A financial adviser can provide invaluable assistance in helping you navigate the very complex world of investment. But do you really need one?
Christine Benz, Morningstar's director of personal finance, suggests that you answer these three questions.
How soon in your investing life do you need to hire an adviser?
It is completely individual-specific. But I think it depends on the complexity of the individual situation, certainly.
You may have sort of idiosyncratic situations like a large family business that you are operating. Or may be a special-needs child and you'd like to try to figure out how do we set money aside for this child?
If you've got some situation that puts you a little outside of the norm and may be it is too complex for you to manage on your own, that's certainly a signal that you should look for some kind of help.
If you need advice in the realm of tax planning as well as insurance coverage and estate planning, then you might want to consider a financial adviser to help you with your overall financial plan.
Another indication that you might need some sort of financial help is if you have tried to do it yourself and found that you are not especially adept at managing your own portfolio plan.
May be you really have sat out this recent bull market for example, your portfolio hasn't performed well at all, you found yourself making some of these behavioural mistakes where you sell yourself out when the market is really volatile only to jump back in when it is high.
You may need some sort of an adviser to serve as your behavioural coach to be a check against some of those bad timing decisions that can crop up.
So doing some introspection, thinking about the complexity of your individual financial situation as well as your wherewithal of managing your financial plan in the past, those are things that can help you decide whether it's time to seek additional help.
How much capital should you have ready for investment before you select an adviser?
In most instances, this will be dictated by the adviser, because many advisors do operate with minimums; they won't work with clients who have less than a particular amount. So you may not have complete discretion over this.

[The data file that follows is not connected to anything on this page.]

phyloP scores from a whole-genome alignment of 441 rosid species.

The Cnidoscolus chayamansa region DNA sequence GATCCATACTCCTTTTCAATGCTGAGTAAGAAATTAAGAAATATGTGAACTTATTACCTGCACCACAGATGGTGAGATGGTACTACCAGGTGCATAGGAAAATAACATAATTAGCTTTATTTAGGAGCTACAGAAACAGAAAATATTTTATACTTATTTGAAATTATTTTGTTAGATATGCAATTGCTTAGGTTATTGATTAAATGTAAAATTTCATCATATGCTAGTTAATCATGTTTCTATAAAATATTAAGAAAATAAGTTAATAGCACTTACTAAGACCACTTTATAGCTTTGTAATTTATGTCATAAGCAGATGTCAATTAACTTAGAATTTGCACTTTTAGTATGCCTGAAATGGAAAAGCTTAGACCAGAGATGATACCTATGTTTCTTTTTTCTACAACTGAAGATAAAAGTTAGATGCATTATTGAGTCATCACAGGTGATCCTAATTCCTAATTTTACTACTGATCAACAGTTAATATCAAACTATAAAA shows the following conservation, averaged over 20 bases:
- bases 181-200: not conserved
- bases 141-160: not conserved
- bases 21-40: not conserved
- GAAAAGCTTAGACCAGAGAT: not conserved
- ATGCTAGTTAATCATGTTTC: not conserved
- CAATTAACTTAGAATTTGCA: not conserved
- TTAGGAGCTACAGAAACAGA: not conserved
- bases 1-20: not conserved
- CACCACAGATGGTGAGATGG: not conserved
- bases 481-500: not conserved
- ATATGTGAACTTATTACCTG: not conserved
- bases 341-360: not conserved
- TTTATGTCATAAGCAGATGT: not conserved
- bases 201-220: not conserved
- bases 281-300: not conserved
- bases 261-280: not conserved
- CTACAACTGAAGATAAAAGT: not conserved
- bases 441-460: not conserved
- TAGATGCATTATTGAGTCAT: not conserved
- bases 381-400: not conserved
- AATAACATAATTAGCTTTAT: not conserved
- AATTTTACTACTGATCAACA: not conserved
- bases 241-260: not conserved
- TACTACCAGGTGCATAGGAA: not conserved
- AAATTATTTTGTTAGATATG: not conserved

Certainly, if you are a very small investor, just starting out and every rupee that you're putting toward your retirement assets really needs to work as hard as it possibly can for you, you may be able to get away without an adviser.
You may be able to rely on off the shelf advice (such as robo advice) or just investing in a good equity fund, and that would be especially true if you're just starting out and also you do not have a particularly complicated financial plan.
So there is not a single rupee amount that you would need to amass to work with an adviser, but certainly the larger the portfolio, the more relevant and the more helpful an adviser will tend to be for you.
Are you prepared to pay the adviser's fees, however they decide to charge?
It's really important to understand how your adviser is getting paid for his or her work. I sometimes talk to consumers and they say, "Well, I don't pay my adviser anything." Well, yes, you do.
If it is a distributor who is guiding you, he would be getting compensated by the asset management company. So it's important to know what sort of fee structure is this adviser employing and then think about what sort of bite that might take out of your return over time.
It may be that adviser fee is very well worth it, that adviser will help you do much better with your total plan than you can do on your own. But it's important to understand the fee structure and understand how potentially it will detract from your portfolio's return over time.
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